A beautiful gift about “The Chronicles of Narnia”

I received a beautiful gift, like only the spontaneous and unexpected ones can be: me, Stevie and Jp were talking about ” The Chronicles of Narnia” by C.S. Lewis; I was telling to Jp of the day we tried to find Lewis’ statue, but we got lost.

Ho ricevuto un dono bellissimo, come solo quelli spontanei ed inaspettati sanno essere: io, Stevie e Jp stavamo parlando de “Le Cronache di Narnia” di C.S. Lewis; stavo raccontando a Jp del giorno in cui io e Stevie avevamo provato a trovare la statua di Lewis a Belfast, ma ci siamo persi.

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C.S. Lewis’ statue in Belfast
Image: ButterFunk.com

I wish I could find the statue even if yet I haven’t read the books, nor see the movies. I thought it was a good starting to get inside the mood while I was deciding if to read them in english or italian. When I told that I never read the books, Jp went in the other room and returned with a copy of the book you can see in the image below: it’s a hard cover of “The Voyage of the Dawn Treader“, edited in 1972.

Avrei voluto trovare la statua anche se non ho ancora mai letto i libri, nè visto i film. Mi sembrava un buon inizio per entrare nel mood mentre decidevo se leggerli in inglese o in italiano. Quando dissi che quindi i libri non li avevo mai letti, Jp andò nella stanza accanto e tornò con in mano la copia del libro che potete vedere qui sotto: si tratta della versione con copertina rigida de “Il viaggio del veliero“, edita nel 1972.

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Inside there are even the beautiful illustrations by Pauline Baynes ♥

All’interno ci sono anche le bellissime illustrazioni di Pauline Baynes ♥

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You know how much I love books, so is expected to say this is one of the best gifts I could receive. 😉
At this point I think I’ll read all the story in original language, but a doubt remains: will I follow the original chronology or the one that has been used later? Narnia experts, I’ll accept suggestions very gladly!

Sapete quanto io adori i libri, quindi è scontato dire che questo è stato uno dei più bei regali potessi ricevere. 😉
Credo a questo punto leggerò tutta l’opera in lingua originale, ma rimane un dubbio: seguire la cronologia della prima edizione o quella adottata in seguito? Esperti di Narnia, accetto ben volentieri consigli!

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Arrivederci, Staglieno!

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My last post (for now) on Staglieno: we took so many pictures that it’s been very difficult to choose between them; also, the cemetery is so big and full of statues and art and beautiful spots that you can see only a little part of it in these images. 🙂

Monumental Cemetery of Staglieno – Genova, Italia

20th September 2013

Joy Division @ Staglieno

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Obviously we couldn’t miss the two sculpted graves that were used for Joy Division’s covers: cemetery watchmen helped us to find them, since especially the Appiani Tomb is not very easy to spot being in a secondary gallery 🙂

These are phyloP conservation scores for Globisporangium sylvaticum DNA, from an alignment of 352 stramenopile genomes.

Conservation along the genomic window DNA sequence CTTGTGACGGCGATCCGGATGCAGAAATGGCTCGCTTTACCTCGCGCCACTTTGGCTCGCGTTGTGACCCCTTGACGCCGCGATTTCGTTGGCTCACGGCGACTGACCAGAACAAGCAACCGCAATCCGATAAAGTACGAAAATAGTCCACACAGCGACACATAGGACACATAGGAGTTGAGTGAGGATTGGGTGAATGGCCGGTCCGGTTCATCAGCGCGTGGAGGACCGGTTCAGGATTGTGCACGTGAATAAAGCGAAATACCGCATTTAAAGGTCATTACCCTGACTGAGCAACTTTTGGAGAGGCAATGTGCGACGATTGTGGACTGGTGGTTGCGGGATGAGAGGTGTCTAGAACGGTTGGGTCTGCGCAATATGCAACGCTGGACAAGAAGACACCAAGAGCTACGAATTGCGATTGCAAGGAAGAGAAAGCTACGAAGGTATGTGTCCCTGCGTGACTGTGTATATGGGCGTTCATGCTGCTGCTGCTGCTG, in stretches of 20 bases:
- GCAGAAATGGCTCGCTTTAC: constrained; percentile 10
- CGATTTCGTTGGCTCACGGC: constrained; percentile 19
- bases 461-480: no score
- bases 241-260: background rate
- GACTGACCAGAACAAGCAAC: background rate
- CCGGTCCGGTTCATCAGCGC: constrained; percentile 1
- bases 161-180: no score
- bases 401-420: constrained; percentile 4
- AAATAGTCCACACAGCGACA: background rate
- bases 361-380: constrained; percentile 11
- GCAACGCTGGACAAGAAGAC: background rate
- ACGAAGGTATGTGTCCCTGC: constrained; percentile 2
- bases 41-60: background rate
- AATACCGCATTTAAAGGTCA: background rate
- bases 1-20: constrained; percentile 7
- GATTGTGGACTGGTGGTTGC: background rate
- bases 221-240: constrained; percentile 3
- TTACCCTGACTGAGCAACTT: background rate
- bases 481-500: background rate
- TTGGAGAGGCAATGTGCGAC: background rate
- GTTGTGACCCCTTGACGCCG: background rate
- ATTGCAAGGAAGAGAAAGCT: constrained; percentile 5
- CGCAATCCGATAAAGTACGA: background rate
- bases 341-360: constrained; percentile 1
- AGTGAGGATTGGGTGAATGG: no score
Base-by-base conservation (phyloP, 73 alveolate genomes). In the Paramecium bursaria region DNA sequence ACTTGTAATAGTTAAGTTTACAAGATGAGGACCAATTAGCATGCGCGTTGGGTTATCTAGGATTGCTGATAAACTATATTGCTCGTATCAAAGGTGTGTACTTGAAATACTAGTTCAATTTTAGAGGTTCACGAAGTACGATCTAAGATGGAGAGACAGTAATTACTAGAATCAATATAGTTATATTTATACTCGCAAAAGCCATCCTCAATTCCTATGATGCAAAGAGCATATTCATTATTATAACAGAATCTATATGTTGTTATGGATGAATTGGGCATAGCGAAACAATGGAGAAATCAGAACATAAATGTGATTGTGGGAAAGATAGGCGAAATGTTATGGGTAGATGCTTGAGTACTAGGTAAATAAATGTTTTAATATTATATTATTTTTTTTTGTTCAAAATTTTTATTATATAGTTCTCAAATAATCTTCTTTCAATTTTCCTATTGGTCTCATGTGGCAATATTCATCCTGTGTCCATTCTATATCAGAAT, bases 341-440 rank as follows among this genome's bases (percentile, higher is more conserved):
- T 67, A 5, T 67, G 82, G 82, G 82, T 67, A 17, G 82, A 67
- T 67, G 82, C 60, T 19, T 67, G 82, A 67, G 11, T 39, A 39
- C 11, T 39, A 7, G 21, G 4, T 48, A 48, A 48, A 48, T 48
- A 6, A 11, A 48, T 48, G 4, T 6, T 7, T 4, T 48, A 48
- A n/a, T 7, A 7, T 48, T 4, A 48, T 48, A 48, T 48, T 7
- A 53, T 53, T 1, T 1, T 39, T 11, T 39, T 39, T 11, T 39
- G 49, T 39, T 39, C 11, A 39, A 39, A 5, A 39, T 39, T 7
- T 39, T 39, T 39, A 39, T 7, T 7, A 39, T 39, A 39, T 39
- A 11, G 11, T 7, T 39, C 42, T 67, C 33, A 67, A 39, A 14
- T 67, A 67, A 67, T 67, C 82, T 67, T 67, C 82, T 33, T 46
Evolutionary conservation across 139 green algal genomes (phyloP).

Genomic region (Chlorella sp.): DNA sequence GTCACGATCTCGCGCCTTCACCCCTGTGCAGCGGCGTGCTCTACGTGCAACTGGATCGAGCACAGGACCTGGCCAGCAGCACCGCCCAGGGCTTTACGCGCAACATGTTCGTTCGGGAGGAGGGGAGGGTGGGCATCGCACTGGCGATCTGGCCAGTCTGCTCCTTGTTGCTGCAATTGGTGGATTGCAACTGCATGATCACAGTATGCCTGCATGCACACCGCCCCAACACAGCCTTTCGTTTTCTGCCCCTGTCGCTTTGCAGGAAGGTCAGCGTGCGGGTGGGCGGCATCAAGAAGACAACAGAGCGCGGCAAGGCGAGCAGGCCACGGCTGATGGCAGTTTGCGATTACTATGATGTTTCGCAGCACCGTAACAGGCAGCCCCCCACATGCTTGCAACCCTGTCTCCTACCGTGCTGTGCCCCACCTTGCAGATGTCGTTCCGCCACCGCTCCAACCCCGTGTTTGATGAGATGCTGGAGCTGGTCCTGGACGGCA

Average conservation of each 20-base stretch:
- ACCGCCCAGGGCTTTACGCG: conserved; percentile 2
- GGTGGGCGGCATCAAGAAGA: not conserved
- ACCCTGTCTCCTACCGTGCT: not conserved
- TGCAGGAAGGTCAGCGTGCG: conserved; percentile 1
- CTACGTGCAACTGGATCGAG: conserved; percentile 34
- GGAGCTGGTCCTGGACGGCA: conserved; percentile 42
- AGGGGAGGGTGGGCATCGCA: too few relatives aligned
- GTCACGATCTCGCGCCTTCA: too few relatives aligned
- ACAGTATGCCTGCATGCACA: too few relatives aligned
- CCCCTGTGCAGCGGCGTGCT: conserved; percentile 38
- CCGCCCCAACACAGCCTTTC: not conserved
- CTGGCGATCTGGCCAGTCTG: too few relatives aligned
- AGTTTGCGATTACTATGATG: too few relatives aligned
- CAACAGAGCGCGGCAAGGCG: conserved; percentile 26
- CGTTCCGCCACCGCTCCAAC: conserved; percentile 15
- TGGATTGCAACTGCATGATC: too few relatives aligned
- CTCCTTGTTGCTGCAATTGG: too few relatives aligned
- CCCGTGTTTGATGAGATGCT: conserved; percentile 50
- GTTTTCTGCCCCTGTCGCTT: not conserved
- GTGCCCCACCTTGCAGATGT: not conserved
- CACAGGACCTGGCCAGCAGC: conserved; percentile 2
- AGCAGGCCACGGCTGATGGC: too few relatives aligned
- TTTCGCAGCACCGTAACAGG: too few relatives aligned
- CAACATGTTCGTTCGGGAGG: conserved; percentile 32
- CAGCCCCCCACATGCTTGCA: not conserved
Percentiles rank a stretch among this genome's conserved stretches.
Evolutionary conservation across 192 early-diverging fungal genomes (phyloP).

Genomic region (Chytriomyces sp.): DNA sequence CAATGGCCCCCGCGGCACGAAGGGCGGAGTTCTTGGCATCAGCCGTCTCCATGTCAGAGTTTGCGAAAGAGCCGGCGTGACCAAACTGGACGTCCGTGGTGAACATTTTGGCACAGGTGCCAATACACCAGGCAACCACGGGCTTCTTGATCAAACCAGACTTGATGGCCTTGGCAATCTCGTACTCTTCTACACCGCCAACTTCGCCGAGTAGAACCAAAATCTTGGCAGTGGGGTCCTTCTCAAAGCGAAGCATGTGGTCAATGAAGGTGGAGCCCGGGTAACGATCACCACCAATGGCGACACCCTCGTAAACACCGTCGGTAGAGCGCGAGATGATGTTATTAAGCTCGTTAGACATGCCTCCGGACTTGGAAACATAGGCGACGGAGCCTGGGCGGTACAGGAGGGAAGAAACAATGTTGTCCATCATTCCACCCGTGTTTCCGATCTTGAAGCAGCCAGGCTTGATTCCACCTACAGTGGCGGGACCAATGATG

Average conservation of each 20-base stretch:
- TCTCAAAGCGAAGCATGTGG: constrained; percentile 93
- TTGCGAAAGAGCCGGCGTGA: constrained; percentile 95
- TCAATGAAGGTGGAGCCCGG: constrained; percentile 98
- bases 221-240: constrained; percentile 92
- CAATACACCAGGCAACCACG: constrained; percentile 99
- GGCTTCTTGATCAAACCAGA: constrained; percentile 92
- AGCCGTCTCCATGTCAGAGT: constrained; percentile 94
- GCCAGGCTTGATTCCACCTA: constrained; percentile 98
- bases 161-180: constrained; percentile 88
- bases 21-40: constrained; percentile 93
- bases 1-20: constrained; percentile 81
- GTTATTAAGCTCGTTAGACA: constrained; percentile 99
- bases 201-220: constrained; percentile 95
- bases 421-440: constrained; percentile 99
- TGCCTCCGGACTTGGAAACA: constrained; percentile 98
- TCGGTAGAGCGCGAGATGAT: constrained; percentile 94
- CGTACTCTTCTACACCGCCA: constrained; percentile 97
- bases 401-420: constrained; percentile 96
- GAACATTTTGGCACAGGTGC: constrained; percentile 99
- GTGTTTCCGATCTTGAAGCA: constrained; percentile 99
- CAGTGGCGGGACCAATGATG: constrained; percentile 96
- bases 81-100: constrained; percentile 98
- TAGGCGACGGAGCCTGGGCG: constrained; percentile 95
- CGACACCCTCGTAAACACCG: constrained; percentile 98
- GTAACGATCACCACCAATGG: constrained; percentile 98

Tomba Appiani (Love Will Tear Us Apart) e Tomba Ribaudo (Closer), Monumental Cemetery of Staglieno – Genova, Italia

20th September 2013

Giuseppe Mazzini’s Mausoleum

Another important person buried in Staglieno Cemetery is Giuseppe Mazzini, crucial figure for the history of Italy. His Mausoleum was open since it was the anniversary of Breccia di Porta Pia, so we saw it in the inside.
I loved the writing out of the Mausoleum (unluckily I don’t have a picture of it):
“Il corpo a Genova, il nome ai secoli, l’anima all’umanità.”

An oddity: Mazzini’s body, inside the tomb, is mummified by the scientist Paolo Gorini.

Tomba di Mazzini, Monumental Cemetery of Staglieno – Genova, Italia

20th September 2013

A creepy grave

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One of my favourite (and more creepy) graves in the cemetery. The name and dates you can read in the photos are not actually the only ones, if I remember right: the statue is dedicated to a 5 yo child.

Monumental Cemetery of Staglieno – Genova, Italia

20th September 2013

Constance Mary Lloyd’s grave

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Constance Mary Lloyd‘s grave: she was Oscar Wilde’s wife.
She had to run away from England when her husband was imprisoned for the love story with Lord Alfres Douglas and she arrived in Liguria. Since of the scandal that stroke down on her family she had to change their sons second names in Holland and lost all the money they had. Still, it seems she still loved her husband since, even if almost not moving for a form of paralysis, she went back to London to say to Wilde about his mother’s death. She died 40 years old in Liguria after a surgical operation.
Italian Wikipedia says that she was a feminist and that she tried to change woman’s fashion in her life, being also the director of National Dress Society’s Gazette. English Wikipedia talks about her almost only referring to Oscar Wilde’s scandal. For italian people, I found this article about her life: Onore a Constance, vittima di Oscar

Constance Mary Lloyd’s grave, Monumental Cemetery of Staglieno – Genova, Italia

20th September 2013

Fulminata è la morte…

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“Fulminata è la morte, eterno impera il regno della vita”

Monumental Cemetery of Staglieno – Genova, Italia

20th September 2013